One failure followed another. The Ph.D towards which I’d invested five years of my time and a bunch of other people’s money stalled and eventually sputtered out, a long painful process of disappointment for my mentor, my friends, and others who’d counted on me to deliver my thesis. For a long time I felt like a loser, hiding myself away in shame to avoid evidence of how I’d let people down or fantasizing about grandiose ways I could re-establish myself as an exceptional person. Eventually I got over the idea that I deserved to have life suck forever; the decision to get myself into therapy was a key step, but that and its interesting relationship to what we do in roleplaying sessions is for another post.

This one is about Dwimmermount. If you supported its Kickstarter, or if you’re reasonably attuned to an online community that contains folks who did, you’ll have heard that the project is in some trouble. As the person at Autarch who’s been the public face for the Dwimmermount crowdfunding effort, I’m doing all I can to make sure that what it promised is delivered – although, since James has both the funding and the copyright that are required to release his work, I’m not in the best position to do so. Autarch is still looking for solutions, but everyone’s best efforts can never banish the possibility of failure.

I can’t talk about what’s going on with Dwimmermount author James Maliszewski and how it relates to the project’s problems – mostly because he’s not telling me, and the desire to respect his privacy covers what’s left – but here’s what I can say from my experience following my father’s death.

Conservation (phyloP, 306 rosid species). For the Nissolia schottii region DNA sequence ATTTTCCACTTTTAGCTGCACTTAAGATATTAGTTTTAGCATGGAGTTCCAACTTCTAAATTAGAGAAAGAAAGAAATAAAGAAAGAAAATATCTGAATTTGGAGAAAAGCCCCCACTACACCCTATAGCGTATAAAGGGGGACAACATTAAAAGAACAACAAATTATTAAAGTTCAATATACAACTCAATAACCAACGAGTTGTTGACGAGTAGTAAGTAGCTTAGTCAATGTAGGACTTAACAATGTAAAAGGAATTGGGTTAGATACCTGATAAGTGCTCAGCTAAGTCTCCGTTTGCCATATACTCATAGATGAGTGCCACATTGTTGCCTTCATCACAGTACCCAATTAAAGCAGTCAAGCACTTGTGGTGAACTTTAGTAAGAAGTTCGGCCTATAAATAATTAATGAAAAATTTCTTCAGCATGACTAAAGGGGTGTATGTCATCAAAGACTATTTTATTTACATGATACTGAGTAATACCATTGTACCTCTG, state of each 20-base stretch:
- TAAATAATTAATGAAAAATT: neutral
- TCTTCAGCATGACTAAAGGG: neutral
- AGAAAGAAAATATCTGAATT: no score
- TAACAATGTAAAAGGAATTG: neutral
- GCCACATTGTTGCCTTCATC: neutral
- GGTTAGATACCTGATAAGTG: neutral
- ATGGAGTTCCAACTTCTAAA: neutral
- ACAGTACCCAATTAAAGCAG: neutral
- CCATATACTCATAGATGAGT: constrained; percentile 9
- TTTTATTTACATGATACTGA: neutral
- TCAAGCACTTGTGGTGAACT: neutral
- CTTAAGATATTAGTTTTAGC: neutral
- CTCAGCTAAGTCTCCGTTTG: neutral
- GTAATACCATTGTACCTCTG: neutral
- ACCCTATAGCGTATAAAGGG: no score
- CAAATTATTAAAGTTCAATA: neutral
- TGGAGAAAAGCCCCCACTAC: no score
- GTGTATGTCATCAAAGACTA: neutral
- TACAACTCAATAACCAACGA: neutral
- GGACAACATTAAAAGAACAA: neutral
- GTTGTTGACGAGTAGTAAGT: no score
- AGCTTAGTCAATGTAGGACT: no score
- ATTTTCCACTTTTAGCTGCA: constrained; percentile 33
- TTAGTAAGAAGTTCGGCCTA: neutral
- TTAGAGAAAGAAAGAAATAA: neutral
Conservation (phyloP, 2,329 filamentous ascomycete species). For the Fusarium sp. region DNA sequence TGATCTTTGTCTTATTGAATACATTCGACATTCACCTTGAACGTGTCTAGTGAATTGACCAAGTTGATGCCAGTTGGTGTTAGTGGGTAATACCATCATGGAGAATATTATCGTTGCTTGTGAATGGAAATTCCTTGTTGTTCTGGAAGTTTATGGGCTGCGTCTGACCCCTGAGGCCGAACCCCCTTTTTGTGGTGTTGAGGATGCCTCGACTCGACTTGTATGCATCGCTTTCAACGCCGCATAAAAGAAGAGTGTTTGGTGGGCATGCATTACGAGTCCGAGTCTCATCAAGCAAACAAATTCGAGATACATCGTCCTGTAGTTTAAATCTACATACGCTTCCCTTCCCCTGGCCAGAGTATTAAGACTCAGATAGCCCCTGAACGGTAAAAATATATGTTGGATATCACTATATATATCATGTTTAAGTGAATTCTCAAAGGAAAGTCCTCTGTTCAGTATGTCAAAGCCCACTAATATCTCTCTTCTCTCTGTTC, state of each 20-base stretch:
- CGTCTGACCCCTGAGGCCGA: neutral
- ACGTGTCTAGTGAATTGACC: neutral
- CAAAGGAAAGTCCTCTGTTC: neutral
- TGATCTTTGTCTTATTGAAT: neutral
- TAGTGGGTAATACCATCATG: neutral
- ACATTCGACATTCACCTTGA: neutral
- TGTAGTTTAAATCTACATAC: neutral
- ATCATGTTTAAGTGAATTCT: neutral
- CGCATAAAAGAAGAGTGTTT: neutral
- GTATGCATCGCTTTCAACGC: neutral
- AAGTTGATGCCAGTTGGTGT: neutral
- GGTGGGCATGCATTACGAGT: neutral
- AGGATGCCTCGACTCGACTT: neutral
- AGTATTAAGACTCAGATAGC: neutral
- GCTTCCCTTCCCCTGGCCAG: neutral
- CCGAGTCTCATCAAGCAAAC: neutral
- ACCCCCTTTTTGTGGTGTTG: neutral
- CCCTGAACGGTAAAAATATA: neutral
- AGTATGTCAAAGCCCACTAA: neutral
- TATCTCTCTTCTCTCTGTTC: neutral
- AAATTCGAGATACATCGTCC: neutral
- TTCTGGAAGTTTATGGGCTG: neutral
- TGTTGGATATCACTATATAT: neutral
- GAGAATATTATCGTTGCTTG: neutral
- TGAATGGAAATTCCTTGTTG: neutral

• There are worse things in the world than a delayed Kickstarter or a pre-ordered gaming product that fails to ship. People have to take responsibility for their actions, sure, but the reality is that life contains some tragic fucking shit and the only thing that makes it bearable is our compassion for one another.
  • Sometimes failure is a way to realize you’re on the wrong path. I’d been going nowhere as a grad student long before my dad died, and although this isn’t the way I would have chosen to get there, I’m now happier than most of the people I know who continued down the track I got jolted out of.
  • You have to fail if you’re going to learn from your mistakes. The biggest thing I had to overcome was the feeling that I was a failure, and since that’s all I’d ever be there was no point in trying. The flip side of this is the science-fiction fantasy that I should be good at everything, meaning the best way to evade the sneaking suspicion that this wasn’t so was to avoid doing anything at which I might fail. Either way, I was shutting myself off from the opportunity to see that you win some, you lose some, and meanwhile it’s fun to play the game.